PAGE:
A question, which was asked recently at a private practice seminar MHM were presenting at.
Interestingly the question was asked by a consultant surgeon who had started his/her private practice two years earlier. He was of the opinion that such excess was the responsibility of the patient’s insurance company who would collect excess or shortfall amounts from the patient on his behalf.
Sadly this is absolutely NOT the case at all.
The responsibility for the collection of such items rests very squarely on the consultant himself.
Consider excess and the cause of excess?
When the patient obtains private medical insurance there will be an amount – excess – agreed on the policy.
The exact amount of the excess will depend on how much the patient pays for his/her policy. Generally speaking the higher the premium, the lower the excess.
It’s just like car insurance, if you agree to a £500 excess, the premium will be lower than if you only agree £100. That’s fine – until you come to make a claim on your insurance. Private medical insurance carries the same principles.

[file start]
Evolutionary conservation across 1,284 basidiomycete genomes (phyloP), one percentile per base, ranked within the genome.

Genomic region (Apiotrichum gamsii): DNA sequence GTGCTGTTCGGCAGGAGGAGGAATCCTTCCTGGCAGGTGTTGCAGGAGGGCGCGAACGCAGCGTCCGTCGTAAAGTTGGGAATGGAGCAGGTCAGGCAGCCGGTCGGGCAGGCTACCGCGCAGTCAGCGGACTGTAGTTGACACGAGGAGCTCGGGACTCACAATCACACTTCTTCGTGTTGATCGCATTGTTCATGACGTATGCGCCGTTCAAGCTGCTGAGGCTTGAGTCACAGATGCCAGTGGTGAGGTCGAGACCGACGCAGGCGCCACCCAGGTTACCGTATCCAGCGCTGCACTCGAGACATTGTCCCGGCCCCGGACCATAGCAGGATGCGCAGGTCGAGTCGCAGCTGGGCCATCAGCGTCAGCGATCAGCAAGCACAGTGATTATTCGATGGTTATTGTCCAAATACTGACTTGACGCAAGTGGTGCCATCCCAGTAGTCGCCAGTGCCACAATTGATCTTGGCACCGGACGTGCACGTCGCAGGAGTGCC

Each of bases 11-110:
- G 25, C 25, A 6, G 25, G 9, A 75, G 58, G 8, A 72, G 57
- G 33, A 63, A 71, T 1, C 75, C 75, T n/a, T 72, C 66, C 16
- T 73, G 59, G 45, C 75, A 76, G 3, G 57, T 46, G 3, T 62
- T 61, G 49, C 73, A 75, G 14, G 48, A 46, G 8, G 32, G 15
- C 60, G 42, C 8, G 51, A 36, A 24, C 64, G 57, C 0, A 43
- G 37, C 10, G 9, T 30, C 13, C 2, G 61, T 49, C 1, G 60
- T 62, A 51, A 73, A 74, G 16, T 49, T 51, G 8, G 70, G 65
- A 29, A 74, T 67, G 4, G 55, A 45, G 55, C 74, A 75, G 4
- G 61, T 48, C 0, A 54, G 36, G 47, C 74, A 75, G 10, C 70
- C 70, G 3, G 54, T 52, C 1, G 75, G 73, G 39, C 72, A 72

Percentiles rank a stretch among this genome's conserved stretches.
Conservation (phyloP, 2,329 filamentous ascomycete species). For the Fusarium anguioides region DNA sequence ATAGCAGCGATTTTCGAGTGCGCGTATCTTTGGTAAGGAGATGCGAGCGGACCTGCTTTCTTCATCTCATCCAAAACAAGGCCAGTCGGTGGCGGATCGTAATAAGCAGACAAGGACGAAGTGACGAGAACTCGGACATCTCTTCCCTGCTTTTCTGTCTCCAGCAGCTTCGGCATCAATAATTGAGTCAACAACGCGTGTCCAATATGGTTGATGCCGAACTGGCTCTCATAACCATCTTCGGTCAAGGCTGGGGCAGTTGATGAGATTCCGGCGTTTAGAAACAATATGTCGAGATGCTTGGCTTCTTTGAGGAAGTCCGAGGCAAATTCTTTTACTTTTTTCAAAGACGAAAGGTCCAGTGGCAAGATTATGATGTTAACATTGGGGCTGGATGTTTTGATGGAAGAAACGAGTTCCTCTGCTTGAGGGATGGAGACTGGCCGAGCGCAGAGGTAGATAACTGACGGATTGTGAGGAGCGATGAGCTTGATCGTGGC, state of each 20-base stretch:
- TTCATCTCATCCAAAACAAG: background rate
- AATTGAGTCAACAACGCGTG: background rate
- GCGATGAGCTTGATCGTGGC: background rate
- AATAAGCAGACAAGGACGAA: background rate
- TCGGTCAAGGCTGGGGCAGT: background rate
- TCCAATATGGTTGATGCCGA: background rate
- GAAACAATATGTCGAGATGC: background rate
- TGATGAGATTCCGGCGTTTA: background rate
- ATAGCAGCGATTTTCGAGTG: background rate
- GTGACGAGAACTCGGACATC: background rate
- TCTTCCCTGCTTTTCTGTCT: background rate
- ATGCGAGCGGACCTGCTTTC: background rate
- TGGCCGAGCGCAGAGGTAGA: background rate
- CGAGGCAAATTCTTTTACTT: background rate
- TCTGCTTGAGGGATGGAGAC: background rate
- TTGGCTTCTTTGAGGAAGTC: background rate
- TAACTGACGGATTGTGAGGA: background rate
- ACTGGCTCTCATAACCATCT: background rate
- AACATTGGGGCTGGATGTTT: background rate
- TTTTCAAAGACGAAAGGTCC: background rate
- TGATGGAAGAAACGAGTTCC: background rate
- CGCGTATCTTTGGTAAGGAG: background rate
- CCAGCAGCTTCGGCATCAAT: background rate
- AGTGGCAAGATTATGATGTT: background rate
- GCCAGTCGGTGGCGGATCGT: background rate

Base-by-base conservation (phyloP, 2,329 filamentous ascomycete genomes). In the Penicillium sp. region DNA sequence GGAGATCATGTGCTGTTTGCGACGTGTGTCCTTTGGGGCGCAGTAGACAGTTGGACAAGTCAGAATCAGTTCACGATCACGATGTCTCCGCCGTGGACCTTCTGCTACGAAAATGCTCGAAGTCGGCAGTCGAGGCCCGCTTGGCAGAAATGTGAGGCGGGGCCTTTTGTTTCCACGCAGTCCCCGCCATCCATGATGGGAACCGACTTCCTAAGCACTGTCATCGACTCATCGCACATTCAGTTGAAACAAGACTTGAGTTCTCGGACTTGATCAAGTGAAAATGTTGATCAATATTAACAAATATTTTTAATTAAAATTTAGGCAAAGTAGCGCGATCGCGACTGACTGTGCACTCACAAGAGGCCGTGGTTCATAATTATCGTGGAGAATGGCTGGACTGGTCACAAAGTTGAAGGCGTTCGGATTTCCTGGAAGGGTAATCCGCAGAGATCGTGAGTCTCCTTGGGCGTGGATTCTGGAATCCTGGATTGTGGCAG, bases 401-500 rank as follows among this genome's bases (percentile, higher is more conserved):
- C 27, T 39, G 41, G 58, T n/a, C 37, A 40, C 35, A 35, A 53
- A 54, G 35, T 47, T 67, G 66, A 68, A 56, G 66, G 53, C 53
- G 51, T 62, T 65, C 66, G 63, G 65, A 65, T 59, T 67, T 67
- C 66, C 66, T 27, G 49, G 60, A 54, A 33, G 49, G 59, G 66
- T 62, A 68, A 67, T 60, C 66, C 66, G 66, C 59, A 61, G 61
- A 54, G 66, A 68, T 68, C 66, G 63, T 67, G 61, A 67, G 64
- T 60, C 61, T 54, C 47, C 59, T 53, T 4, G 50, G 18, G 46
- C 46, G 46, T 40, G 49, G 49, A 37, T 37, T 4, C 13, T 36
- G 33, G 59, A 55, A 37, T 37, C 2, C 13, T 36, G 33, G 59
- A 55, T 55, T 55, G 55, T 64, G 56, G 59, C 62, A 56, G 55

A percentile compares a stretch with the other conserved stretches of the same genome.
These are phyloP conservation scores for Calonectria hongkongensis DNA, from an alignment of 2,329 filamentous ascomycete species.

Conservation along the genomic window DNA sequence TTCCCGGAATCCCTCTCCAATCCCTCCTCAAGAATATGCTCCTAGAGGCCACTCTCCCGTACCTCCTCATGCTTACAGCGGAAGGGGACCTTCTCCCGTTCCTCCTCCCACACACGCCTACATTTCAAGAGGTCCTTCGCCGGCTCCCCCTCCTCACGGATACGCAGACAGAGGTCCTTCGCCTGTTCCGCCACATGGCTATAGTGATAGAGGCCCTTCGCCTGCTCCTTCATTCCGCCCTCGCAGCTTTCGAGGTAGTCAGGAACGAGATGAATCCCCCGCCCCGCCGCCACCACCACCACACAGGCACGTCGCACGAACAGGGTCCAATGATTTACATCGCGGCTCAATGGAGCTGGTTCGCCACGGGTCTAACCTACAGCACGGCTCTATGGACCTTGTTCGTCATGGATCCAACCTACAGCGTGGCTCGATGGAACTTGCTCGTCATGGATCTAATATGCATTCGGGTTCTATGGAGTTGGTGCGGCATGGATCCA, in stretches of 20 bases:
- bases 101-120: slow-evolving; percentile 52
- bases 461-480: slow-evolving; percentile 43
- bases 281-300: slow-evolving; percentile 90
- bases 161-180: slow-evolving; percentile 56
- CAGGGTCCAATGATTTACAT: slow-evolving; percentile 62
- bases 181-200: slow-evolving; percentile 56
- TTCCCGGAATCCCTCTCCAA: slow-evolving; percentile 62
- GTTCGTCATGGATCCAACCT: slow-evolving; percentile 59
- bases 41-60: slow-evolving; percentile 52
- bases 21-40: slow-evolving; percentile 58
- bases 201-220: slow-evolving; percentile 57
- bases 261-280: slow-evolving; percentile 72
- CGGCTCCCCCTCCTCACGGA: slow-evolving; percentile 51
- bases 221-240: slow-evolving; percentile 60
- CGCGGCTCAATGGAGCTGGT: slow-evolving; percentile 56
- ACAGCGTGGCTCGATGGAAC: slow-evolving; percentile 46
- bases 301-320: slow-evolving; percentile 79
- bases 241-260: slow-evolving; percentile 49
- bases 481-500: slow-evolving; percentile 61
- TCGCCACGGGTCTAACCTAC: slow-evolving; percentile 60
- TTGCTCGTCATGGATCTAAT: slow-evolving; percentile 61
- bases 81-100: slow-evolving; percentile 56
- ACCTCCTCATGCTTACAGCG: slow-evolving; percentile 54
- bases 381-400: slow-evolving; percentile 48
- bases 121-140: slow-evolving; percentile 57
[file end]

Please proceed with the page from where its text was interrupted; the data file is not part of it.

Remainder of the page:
So, when the patient comes to see you and you claim the cost of your services off their insurance company there could well be excess for which the patient is liable. The consultant is responsible for the collection. Not the patient’s insurance company.
The consultant who asked the question called a few days later because of this horror.
He had in excess of £5,000 worth of uncollected excess in the previous two years unpaid and due to him which nobody was collecting.
The supplementary issue, however, is why were the excess amounts allowed to build up over two years without anybody noticing?